The Class III UAV was a fixed-wing multifunction aerial system that has the range and endurance to support battalion level RSTA within the Modular Force's (UA) battle space.
It provides the capabilities of the Class I and Class II, but also provides communications relay, mine detection, Chemical, Biological, Radiological and Nuclear (CBRN) detection, and meteorological survey. The Class III Unmanned Aerial Vehicle (UAV) has a six hour endurance and a 40 km radius of action. It allows the Non-Line-of-Sight (NLOS) battalion to deliver precision fires within the UA area of interest. The Class III must be able to take-off and land without a dedicated air field.
The Class III was canceled in late May 2007 along with the Class II.
This section incorporates work from http://web.archive.org/web/20070314012900/www.army.mil/fcs/factfiles/uav3.html, which is in the public domain as it is a work of the United States Military.
XM157 Class IVEdit
The XM157 Class IV UAV, was intended to provide reconnaissance, aerial communications extension capability at the brigade level for the United States Army's Future Combat Systems program. Other missions were to include land mine and improvised explosive device detection, standoff chemical, biological and radiological detection, and electronic intelligence collection. It was to be organic to the Reconnaissance Surveillance Target Acquisition Squadron within the FCS brigade combat team, which will consist of troops of manned armed reconnaissance helicopters (ARH) and a separate troop of Class IV UAVs. The FCS Class IV UAV Program was cancelled in January 2010.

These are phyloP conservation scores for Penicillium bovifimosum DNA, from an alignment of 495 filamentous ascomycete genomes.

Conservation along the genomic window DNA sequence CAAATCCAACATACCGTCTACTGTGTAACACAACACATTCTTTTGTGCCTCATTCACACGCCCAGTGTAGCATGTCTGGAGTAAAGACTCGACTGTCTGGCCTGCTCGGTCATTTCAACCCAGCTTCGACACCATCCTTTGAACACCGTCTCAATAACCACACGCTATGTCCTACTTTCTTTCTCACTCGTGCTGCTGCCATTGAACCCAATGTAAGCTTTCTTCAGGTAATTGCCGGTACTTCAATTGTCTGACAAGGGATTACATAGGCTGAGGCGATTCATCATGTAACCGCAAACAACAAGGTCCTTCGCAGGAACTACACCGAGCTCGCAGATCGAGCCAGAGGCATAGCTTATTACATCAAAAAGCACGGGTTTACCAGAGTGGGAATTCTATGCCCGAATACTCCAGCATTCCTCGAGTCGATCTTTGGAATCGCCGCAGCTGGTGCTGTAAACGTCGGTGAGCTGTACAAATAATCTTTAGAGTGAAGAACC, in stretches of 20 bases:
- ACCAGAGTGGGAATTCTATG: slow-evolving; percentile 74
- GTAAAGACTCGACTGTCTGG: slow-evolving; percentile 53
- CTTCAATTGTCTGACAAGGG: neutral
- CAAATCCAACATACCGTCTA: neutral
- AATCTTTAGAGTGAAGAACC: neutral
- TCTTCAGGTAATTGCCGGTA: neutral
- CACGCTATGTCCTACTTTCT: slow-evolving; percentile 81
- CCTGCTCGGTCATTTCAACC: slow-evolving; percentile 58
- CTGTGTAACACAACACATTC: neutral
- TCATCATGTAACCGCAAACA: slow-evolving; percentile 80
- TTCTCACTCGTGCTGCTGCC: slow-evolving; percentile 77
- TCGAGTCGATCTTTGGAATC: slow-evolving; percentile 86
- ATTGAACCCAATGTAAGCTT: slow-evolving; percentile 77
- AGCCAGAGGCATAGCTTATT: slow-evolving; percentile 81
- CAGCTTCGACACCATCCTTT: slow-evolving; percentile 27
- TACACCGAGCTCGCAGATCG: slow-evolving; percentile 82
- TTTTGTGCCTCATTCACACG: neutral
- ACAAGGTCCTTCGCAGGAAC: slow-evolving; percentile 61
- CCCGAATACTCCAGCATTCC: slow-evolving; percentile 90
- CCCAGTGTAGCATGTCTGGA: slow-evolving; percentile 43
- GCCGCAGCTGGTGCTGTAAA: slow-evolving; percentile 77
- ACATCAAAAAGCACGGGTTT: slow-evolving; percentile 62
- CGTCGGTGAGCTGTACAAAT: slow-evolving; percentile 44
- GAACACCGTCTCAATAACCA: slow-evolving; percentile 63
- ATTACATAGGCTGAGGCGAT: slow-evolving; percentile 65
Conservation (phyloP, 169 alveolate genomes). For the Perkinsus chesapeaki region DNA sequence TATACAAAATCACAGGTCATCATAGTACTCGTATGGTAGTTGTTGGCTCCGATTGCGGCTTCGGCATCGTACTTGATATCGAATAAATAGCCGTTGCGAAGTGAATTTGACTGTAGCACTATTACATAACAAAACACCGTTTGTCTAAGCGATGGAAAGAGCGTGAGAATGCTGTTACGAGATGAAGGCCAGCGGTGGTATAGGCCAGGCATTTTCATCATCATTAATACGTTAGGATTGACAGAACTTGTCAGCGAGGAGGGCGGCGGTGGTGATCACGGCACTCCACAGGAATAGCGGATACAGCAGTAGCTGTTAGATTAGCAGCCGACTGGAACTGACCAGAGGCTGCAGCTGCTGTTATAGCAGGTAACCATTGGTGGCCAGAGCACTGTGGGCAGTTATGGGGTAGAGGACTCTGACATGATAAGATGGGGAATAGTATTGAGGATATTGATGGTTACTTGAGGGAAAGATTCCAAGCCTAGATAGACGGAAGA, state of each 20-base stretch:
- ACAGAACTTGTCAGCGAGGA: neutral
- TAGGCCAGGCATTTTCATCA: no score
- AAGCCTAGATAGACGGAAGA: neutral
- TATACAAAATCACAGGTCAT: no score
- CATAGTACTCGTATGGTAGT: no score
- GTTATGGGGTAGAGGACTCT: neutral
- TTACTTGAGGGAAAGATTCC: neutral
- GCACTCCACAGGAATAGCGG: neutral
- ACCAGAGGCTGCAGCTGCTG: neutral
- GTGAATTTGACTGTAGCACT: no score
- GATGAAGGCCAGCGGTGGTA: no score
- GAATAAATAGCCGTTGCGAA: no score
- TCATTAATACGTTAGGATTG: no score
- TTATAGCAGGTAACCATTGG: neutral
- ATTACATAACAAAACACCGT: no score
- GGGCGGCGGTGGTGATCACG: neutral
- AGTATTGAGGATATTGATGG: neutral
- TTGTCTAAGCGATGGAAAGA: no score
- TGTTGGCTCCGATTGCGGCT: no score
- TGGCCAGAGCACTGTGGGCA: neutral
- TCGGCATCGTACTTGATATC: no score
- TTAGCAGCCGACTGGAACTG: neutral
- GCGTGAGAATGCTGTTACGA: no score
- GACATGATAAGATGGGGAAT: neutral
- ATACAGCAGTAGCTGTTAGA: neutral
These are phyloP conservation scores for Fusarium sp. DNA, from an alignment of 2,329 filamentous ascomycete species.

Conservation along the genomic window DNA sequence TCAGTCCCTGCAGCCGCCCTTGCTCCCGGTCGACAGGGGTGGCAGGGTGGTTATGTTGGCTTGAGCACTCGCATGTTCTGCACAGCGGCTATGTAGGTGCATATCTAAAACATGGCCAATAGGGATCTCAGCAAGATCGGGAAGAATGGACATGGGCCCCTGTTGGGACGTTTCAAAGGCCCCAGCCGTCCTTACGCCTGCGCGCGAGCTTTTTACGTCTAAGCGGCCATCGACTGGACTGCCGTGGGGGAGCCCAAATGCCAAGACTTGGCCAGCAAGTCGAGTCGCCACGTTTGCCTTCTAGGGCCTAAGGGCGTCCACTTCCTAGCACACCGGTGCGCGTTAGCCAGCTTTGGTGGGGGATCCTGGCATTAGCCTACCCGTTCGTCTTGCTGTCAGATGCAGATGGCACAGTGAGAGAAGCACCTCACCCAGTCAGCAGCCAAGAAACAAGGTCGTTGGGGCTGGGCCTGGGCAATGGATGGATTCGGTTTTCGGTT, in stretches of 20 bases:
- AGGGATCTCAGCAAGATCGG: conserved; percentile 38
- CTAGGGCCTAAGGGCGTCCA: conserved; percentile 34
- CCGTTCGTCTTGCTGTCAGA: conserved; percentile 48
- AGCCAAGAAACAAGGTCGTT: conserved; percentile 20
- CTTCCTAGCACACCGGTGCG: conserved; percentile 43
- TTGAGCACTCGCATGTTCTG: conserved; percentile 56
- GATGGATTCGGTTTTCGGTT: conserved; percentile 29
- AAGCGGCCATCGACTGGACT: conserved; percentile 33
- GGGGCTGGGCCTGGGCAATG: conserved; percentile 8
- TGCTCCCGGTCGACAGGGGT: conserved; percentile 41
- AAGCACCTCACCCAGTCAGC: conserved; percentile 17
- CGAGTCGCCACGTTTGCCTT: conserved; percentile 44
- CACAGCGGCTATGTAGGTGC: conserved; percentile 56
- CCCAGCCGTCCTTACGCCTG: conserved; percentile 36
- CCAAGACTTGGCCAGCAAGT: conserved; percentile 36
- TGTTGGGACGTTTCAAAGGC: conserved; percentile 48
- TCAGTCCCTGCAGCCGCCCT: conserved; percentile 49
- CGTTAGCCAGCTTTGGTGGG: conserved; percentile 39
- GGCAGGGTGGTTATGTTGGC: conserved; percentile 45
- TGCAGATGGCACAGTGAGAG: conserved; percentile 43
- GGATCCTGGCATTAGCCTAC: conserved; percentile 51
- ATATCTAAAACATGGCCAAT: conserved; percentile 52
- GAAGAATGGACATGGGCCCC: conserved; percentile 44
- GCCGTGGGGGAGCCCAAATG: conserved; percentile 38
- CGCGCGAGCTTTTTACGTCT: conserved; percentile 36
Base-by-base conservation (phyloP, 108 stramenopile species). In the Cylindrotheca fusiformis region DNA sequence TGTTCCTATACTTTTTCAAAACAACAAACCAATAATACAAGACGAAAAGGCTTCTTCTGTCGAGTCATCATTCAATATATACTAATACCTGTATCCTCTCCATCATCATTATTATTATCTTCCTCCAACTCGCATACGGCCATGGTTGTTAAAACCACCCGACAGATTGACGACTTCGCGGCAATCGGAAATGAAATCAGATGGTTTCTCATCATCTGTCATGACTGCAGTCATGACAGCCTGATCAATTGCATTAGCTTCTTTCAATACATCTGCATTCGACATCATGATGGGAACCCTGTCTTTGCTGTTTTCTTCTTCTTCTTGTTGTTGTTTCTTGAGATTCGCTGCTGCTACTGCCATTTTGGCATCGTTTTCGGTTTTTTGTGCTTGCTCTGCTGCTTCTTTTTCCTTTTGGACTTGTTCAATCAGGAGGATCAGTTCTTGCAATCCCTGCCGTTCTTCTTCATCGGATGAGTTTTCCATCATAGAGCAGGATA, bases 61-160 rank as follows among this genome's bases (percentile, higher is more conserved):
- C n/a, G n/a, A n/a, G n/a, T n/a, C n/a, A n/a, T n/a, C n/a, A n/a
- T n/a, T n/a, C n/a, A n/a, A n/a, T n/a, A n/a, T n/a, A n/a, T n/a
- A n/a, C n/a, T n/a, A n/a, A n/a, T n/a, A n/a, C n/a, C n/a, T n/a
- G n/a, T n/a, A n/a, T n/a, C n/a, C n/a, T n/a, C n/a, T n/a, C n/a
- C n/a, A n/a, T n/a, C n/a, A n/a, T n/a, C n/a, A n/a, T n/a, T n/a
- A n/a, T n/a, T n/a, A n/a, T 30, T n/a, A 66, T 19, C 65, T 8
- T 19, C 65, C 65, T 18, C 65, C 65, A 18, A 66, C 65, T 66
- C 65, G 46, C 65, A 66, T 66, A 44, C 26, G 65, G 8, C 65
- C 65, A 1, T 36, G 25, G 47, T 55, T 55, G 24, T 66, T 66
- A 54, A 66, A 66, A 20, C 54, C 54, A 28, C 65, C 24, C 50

The XM157 is derived from the Navy-Marine MQ-8 Fire Scout which was derived from the manned Schweizer S-333. The Army was evaluating a land-based version of the system for fielding of the aircraft to brigade combat teams. The XM157 was produced, in developmental stages, by Northrop Grumman. After cancellation of Future Combat Systems in early 2009, the aircraft was transferred to BCT Modernization. The aircraft was supposed to be fielded in 2014. In December 2010, The U.S. Army suspended its version of the Class IV UAV. The army believes that the fixed-wing and unmanned RQ-7 Shadow can meet future Army requirements with product improvements.
The Block III AH-64D Apache attack helicopter would have had the capability to control Class IV UAVs from the cockpit, receive their imagery products, and exploit their remote laser designation capability. This manned-unmanned teaming capability will also be available on later models of the ARH.
The system (composed of 4 air vehicles and associated Humvee-based ground control and automated launch and recovery systems), was required to operate continuously for 18–24 hours over a 75 kilometres (47 mi) radius. Each is capable of 8 hours continuous flight and a payload of 130 pounds (59 kg).
The Class II and Class III UAVs were canceled in May 2007. The XM157 UAV was canceled when Future Combat Systems was dissolved in June 2009. The final aircraft, the XM156, was canceled in February 2010 when the E-IBCT component of the BCT Modernization program was dissolved.
- ↑ Kate Brannen (04). "Pentagon ratifies Army modernization decisions". Gannett Government Media Corporation. http://www.armytimes.com/news/2011/02/army-decisions-on-modernization-cuts-020411w/. Retrieved 5 February 2011.